Two years after activists for same-sex marriage obtained the confidential tax return and donor list of a national group opposed to redefining marriage, the Daily Signal reports, the Internal Revenue Service has admitted wrongdoing and agreed to settle the resulting lawsuit.
The Daily Signal explains that under a consent judgment entered earlier this week, the IRS agreed to pay $50,000 in damages to the National Organization for Marriage as a result of the unlawful release of the confidential information to a gay rights group, the Human Rights Campaign, that is NOM’s chief political rival.
NOM’s statement on the settlement is posted here. The statement quotes NOM chairman John Eastman: “In the beginning, the government claimed that the IRS had done nothing wrong and that NOM itself must have released our confidential information. Thanks to a lot of hard work, we’ve forced the IRS to admit that they in fact were the ones to break the law and wrongfully released this confidential information.” Hmmmm.
Yet justice remains to be done:
NOM said that an investigation revealed that its 2008 tax return and list of major donors was released to Matthew Meisel, a gay activist in Boston, MA. Email correspondence from Meisel revealed that he told a colleague that he had “a conduit” to obtain NOM’s confidential information. While testifying under oath in a deposition in the litigation, Meisel invoked the 5th Amendment against self-incrimination and refused to disclose the identity of his conduit. Documents obtained during the litigation prove that Meisel then provided NOM’s tax data to the Human Rights Campaign (whose president was a national Co-Chair of the Obama Reelection Campaign). The information was also published by the Huffington Post.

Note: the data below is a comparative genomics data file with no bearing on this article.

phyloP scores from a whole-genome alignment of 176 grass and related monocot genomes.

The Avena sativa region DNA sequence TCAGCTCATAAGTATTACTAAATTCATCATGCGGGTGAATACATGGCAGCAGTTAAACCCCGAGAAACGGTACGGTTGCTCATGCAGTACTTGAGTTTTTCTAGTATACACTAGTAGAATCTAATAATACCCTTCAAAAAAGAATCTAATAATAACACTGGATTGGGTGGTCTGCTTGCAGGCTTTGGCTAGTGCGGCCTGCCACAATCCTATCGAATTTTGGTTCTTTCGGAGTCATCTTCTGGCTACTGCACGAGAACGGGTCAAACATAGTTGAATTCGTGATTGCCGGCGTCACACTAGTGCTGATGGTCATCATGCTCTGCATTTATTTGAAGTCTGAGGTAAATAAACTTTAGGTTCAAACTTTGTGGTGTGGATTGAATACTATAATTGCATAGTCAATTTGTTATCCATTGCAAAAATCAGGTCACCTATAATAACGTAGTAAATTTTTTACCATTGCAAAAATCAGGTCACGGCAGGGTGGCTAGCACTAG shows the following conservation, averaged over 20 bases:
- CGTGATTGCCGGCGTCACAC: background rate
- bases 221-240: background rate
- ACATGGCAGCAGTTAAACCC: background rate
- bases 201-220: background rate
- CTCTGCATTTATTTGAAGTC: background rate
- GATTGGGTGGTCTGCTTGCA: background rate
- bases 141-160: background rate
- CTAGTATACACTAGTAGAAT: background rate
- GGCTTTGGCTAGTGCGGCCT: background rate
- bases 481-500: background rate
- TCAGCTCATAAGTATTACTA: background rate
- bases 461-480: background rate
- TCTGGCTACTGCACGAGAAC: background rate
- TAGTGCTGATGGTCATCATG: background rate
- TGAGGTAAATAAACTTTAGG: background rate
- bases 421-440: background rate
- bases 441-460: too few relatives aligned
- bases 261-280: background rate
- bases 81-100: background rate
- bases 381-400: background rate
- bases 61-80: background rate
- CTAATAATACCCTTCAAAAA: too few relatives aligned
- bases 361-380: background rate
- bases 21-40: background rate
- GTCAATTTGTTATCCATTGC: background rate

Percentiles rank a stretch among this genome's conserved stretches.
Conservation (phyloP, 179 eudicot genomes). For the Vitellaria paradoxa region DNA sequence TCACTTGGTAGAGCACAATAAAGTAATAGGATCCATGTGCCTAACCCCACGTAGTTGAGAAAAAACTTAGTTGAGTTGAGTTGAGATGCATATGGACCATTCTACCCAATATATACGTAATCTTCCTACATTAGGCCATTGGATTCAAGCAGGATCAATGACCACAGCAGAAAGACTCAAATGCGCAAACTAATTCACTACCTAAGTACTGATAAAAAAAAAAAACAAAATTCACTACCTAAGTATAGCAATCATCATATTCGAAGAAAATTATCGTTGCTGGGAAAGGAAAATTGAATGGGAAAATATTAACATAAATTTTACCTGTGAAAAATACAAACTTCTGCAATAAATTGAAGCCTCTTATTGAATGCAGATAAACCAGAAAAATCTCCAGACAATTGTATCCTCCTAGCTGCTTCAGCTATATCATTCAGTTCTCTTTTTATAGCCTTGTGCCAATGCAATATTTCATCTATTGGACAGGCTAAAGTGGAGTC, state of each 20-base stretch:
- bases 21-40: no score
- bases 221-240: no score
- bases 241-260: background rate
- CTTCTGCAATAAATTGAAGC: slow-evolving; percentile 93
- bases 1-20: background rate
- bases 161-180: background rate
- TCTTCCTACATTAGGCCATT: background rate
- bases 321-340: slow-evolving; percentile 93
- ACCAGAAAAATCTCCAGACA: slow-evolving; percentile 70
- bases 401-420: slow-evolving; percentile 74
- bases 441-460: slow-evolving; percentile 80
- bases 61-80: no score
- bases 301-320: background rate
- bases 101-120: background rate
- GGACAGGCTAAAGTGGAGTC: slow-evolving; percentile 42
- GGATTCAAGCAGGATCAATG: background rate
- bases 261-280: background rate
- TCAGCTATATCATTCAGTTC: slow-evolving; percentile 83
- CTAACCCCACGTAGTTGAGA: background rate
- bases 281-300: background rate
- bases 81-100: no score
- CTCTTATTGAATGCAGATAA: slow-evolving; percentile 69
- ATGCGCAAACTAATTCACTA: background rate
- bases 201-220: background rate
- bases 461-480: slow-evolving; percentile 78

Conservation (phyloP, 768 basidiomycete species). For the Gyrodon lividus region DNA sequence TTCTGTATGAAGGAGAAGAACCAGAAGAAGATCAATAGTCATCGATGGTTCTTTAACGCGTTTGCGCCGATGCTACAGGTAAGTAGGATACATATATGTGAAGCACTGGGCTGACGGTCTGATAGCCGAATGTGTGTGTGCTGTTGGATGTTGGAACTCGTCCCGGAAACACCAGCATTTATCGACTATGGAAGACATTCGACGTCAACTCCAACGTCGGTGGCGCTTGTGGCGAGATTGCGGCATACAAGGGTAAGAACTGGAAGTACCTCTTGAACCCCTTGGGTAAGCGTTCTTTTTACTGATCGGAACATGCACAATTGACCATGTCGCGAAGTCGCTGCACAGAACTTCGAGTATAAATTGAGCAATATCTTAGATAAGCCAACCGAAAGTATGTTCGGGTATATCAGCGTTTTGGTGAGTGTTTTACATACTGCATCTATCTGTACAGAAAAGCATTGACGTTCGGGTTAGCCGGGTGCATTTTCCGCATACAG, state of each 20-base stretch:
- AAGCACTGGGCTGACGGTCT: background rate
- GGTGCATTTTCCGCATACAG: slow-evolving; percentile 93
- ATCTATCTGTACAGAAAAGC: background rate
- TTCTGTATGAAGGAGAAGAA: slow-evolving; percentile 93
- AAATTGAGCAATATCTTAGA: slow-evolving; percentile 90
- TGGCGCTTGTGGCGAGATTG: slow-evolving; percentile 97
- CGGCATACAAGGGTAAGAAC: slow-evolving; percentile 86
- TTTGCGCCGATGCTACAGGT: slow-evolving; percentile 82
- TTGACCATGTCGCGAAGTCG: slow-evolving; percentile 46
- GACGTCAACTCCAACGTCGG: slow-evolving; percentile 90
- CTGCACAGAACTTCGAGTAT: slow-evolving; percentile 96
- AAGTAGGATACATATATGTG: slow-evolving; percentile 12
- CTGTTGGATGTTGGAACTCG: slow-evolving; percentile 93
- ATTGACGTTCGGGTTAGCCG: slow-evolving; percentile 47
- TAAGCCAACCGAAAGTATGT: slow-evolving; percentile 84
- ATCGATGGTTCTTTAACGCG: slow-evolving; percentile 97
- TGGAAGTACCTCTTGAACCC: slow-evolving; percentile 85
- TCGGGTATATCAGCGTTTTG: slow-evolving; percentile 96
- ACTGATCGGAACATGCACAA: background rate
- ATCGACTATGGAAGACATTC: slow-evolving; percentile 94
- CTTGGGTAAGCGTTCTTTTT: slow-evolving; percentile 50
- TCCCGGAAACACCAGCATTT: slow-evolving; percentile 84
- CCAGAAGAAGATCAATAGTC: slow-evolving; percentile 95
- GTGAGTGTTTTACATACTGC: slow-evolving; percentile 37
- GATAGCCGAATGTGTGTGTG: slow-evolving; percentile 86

“While we are very pleased that the IRS has been exposed as being responsible for this leak of our confidential information to our political opponents, we believe the IRS may still be hiding information from the American people,” Eastman said. “We have called on the Attorney General to grant Matthew Meisel immunity from prosecution so that we can force him to disclose the identity of his conduit . We urge the Congress to explore this issue with the appropriate government officials. It’s imperative that all those who have engaged in corrupt practices and illegal acts in the IRS be identified and held accountable.”
Reminder: The charge that Richard Nixon “endeavored” to misuse the IRS made its way into the second of the three articles of impeachment voted against him by the House Judiciary Committee. Nixon’s efforts to misuse the IRS were futile. They went nowhere. Nixon and his henchmen desired the IRS to “screw” their political opponents, but their efforts were a pathetic failure.
Nixon henchman Jack Caulfield astutely complained that the IRS was a “monstrous bureaucracy…dominated and controlled by Democrats.” As we have come to see, Caulfield was on to something. By contrast with Nixon’s failures to misuse the IRS, the IRS has very effectively “screwed” Obama’s political opponents, and we have yet to learn what the president knew and when he knew it.